MIDDLEBURY — When Bill Sims Jr. and Mark LaVoie perform at Middlebury College and the Art House in the Marble Works this Thursday and Friday, it won’t be their first time playing together. Since Sims, a guitarist and vocalist from New York City, first met Bristol native and harmonica virtuoso LaVoie at a blues festival in Burlington back in 1992, their mutual interest in folk music and the blues has blossomed into a 17-year friendship and collaboration.
In that time, each has gone his separate way. Sims has risen to an acclaimed musician on the New York scene, playing with a number of bands and accompanying blues legends. He’s also done composing and musical direction for theater and film.
LaVoie has developed his own presence in Vermont, teaching lessons, building harmonicas and playing shows all over the state.
But over the years, Sims always found time to come back to Vermont. His first performance with LaVoie was at the former Amigo’s restaurant in Middlebury, and since then they have played the blues at any number of area venues. To Mary Swanson, owner of the Art House gallery and performance space, that collaboration is a great strength of the art community close to home.
“I love that Mark is local, and that his connection with the outside world is bringing people into Vermont,” she said.
To Swanson, the two musicians — both at the top of their fields — are the perfect kind of group to bring into the community.
“This is the caliber and the type of musician I want at the Art House,” she said. “I’m quite sure that this show is going to bring a great sense of joy to everyone who comes.”
When Swanson met LaVoie for the first time, she told him that he could use the space “at a moment’s notice” if he was ever planning a performance.
Sims and LaVoie have been busy recently — they played in Paris this past November, and they have plans to play a blues festival in Mississippi later this year. Blues recording label Delta Groove Productions picked them up, releasing their album “American Blues Roots Duo” last year.
But luckily for Swanson, their busy agenda isn’t preventing them from returning to their old stomping ground — as they have in the past, they will perform three Vermont shows this February to honor Black History Month.
Blues music developed in the Deep South in the late 1800s, a hybrid of African spirituals, work songs and gospel music. At its inception it was a predominantly African-American musical style, but as it spread north and west, it picked up other forms, styles and musicians of all races. Today blues varies widely, incorporating characteristics of folk, rock and jazz, and runs the gamut from acoustic to electric.
But at the heart of it all is the lyrics, which tell stories of struggle and melancholy.
“(Blues is) a venue for telling stories,” said Sims. “In any folk music, it’s about the storytelling.”
Asked why he plays the blues, Sims responded simply:
“I was born black in America,” adding, “The music of segregation is the blues.”
There’s a longer answer, too. Sims’s father, a preacher, had brought his family from Georgia to the small town of Marion, Ohio, in 1946, bringing with him the blues tradition.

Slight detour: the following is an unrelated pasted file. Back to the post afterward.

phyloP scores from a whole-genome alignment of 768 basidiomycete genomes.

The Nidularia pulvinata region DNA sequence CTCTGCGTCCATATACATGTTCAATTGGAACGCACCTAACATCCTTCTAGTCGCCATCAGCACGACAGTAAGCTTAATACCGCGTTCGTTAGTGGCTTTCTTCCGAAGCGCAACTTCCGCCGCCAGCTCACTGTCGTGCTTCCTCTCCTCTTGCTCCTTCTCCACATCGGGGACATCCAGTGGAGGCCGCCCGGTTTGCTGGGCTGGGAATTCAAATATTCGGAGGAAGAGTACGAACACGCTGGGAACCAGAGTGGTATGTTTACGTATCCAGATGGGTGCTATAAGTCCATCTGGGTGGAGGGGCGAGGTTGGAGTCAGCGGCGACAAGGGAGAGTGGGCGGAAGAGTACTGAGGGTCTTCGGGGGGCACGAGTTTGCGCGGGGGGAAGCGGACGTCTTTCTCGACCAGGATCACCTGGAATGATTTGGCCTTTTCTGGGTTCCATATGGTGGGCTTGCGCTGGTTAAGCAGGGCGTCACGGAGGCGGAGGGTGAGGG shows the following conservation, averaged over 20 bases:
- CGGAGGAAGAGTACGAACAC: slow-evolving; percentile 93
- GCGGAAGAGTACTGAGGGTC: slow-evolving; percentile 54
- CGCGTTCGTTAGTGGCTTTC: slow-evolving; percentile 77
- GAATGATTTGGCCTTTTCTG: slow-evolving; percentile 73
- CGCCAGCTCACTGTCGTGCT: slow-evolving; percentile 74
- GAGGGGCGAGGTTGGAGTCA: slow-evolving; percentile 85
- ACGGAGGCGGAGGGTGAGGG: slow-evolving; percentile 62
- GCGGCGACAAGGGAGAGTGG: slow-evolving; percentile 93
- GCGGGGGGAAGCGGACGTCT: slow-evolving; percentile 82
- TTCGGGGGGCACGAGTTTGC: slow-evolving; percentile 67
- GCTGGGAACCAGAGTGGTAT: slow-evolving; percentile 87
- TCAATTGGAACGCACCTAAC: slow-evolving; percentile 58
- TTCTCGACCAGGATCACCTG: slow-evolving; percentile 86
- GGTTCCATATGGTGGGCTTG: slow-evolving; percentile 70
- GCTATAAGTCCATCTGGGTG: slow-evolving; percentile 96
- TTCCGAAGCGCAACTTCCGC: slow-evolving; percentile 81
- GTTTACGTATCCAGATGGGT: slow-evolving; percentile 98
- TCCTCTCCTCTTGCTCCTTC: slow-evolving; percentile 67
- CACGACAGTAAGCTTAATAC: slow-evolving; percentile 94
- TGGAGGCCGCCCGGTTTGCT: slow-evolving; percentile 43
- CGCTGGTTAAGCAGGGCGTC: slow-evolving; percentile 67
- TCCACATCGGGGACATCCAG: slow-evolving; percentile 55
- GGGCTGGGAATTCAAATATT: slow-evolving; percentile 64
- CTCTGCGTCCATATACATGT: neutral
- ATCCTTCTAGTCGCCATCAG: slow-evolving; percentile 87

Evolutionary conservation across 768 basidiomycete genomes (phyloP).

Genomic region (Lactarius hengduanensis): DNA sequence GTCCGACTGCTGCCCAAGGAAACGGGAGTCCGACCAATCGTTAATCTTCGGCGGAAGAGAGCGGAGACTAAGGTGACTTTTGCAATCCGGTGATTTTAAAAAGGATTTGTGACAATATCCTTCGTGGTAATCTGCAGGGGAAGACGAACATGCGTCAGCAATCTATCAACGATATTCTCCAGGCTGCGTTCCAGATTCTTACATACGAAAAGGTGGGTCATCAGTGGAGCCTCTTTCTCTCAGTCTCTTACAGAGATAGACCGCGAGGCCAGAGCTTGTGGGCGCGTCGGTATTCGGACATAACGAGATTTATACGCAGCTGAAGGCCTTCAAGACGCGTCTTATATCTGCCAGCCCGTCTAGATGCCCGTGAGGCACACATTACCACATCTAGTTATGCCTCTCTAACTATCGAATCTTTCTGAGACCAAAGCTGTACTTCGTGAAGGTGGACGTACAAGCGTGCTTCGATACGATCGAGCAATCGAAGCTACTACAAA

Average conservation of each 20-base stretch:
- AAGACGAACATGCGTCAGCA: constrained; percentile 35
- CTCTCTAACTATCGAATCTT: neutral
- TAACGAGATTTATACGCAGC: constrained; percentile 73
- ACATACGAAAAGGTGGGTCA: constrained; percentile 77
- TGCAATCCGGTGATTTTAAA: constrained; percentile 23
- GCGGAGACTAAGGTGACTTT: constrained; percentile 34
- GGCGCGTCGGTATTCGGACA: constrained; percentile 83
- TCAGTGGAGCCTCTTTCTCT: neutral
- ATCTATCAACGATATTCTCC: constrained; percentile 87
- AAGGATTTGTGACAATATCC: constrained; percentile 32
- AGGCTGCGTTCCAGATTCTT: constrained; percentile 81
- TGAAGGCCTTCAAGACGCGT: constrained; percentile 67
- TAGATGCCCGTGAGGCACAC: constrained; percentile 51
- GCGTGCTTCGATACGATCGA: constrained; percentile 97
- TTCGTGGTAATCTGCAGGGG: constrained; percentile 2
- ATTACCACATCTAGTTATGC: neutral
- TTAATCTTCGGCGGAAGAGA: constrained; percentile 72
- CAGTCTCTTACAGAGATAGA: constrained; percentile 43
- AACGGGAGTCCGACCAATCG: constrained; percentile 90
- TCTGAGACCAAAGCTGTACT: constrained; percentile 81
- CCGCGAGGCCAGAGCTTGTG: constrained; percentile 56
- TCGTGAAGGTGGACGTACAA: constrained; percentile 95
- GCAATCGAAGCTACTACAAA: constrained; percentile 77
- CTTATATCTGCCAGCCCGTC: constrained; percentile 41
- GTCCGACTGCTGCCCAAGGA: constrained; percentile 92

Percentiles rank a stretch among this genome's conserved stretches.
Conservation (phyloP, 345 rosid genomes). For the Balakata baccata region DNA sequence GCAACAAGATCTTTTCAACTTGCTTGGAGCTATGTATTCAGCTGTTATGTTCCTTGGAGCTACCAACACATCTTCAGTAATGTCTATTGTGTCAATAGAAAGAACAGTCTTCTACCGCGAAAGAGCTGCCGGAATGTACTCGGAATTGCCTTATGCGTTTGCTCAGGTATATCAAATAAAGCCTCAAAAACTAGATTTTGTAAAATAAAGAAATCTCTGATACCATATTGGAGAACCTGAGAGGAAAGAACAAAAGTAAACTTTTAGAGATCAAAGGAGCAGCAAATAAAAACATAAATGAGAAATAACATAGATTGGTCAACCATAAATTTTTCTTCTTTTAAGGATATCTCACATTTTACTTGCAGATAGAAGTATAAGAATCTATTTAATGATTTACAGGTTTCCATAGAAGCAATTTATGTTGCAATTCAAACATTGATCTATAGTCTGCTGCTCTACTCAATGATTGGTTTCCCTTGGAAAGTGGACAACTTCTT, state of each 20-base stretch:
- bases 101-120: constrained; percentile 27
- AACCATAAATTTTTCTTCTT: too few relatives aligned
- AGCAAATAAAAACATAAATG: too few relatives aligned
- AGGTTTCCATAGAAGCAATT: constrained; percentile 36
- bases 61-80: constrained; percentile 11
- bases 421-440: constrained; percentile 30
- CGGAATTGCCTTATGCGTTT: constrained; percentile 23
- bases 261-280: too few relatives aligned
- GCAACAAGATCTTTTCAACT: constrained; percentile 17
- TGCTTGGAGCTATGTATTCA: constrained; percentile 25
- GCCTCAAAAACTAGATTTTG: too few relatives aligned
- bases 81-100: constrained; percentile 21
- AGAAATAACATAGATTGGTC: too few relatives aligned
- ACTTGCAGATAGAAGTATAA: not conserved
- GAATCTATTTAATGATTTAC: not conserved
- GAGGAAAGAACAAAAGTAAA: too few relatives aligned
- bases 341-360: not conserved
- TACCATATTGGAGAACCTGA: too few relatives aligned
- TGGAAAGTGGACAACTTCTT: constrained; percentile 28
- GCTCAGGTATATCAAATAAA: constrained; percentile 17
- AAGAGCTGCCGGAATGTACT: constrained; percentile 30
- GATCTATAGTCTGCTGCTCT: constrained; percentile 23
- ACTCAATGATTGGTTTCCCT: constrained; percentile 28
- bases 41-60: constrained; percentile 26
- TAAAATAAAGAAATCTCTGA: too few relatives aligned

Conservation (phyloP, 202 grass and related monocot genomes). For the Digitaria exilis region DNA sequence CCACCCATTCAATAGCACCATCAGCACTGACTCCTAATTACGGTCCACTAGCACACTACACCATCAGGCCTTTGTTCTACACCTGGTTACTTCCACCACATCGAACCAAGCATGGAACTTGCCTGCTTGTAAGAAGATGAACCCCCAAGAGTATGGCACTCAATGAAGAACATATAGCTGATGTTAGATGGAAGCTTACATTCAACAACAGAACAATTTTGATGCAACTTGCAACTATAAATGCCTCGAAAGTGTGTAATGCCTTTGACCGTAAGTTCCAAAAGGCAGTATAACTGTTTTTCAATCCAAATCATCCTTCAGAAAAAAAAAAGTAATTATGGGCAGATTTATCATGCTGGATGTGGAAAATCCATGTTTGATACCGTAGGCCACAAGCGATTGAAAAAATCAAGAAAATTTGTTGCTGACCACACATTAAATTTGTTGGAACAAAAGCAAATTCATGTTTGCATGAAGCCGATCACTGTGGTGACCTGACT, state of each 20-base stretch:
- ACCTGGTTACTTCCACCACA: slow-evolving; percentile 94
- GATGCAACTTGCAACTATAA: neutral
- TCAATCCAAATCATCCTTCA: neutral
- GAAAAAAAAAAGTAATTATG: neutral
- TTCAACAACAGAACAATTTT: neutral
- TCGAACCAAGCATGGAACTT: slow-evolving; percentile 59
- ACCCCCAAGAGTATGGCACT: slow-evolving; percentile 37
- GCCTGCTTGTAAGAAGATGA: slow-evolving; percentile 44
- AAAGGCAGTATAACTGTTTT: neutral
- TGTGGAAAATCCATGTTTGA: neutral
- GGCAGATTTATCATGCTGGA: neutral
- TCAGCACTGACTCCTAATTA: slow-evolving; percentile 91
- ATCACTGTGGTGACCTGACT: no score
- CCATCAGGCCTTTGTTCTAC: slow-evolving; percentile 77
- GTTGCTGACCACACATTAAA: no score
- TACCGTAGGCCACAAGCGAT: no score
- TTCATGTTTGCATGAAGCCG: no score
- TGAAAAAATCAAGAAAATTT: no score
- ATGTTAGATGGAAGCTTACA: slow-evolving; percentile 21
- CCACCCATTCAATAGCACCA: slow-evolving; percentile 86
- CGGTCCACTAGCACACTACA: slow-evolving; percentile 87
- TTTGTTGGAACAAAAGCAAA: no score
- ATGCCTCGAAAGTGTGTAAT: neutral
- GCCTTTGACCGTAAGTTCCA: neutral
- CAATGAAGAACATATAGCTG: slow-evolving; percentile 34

“There was always singing in the house,” Sims recalled. “We’d just get together in the evenings. My aunts would be picking beans, and friends would come with guitars. My father would get up and dance.”
His early interactions with music inspired Sims to learn the piano and later the guitar. After he graduated from Ohio State University with a degree in music, he realized that Ohio held few options for him as a musician, so he and his wife packed up and moved to the musical hotspot of New York City.
Meanwhile, growing up in the predominantly white state of Vermont, LaVoie’s exposure to the blues came mostly from the television and radio. He remembered the moment when he truly connected with the music: watching a performance by Ray Charles on television.
“That expression and soulfulness just touched my soul,” he said.
So after graduating from Mount Abraham Union High School in 1969, LaVoie picked up the harmonica, left Bristol and traveled to Tennessee. After spending some time working as a driver for legendary blind harmonica player Sonny Terry, he broke onto the music scene there, performing and traveling with Terry’s duo.
To Sims, LaVoie brings something rare to a field where electric harmonicas have become the norm.
“Mark is one of the best harmonica players in the world,” he said. “Not many people play (the acoustic harmonica) anymore.”
And for LaVoie, meeting and playing with Sims has been transformative. Though he had never heard of Sims when they met, it all came together the first time they played together.
“The magic was there,” LaVoie said. “We’ve never had a rehearsal. We just start playing and it happens.”
When they play, that enthusiasm is infectious, observed Peter Hamlin, chair of the Music Department at Middlebury College.
“They interact beautifully,” Hamlin said in an e-mail. “Each has a lot of personality as a creative individual, and hearing their spontaneous musical conversation is great fun.”
Now Sims and LaVoie are ready to concentrate on getting the music they perform together out to a wider audience.
“Our focus is to get this duo performing more,” said Lavoie. “The blues is our American art form, and we need for the younger demographic to be exposed to it.”
Sims agreed. Asked how long the two would continue to collaborate, he was emphatic.
“Until death do us part,” he said.
Sims and LaVoie will perform three shows in Vermont this week, at the Middlebury College Gamut Room in Gifford Hall at 8:30 p.m. on Thursday, Feb. 11; the Art House on at 8:30 p.m. on Friday, Feb. 12; and Big Picture Theater and Cafè in Waitsfield on at 9 p.m. on Saturday, Feb. 13.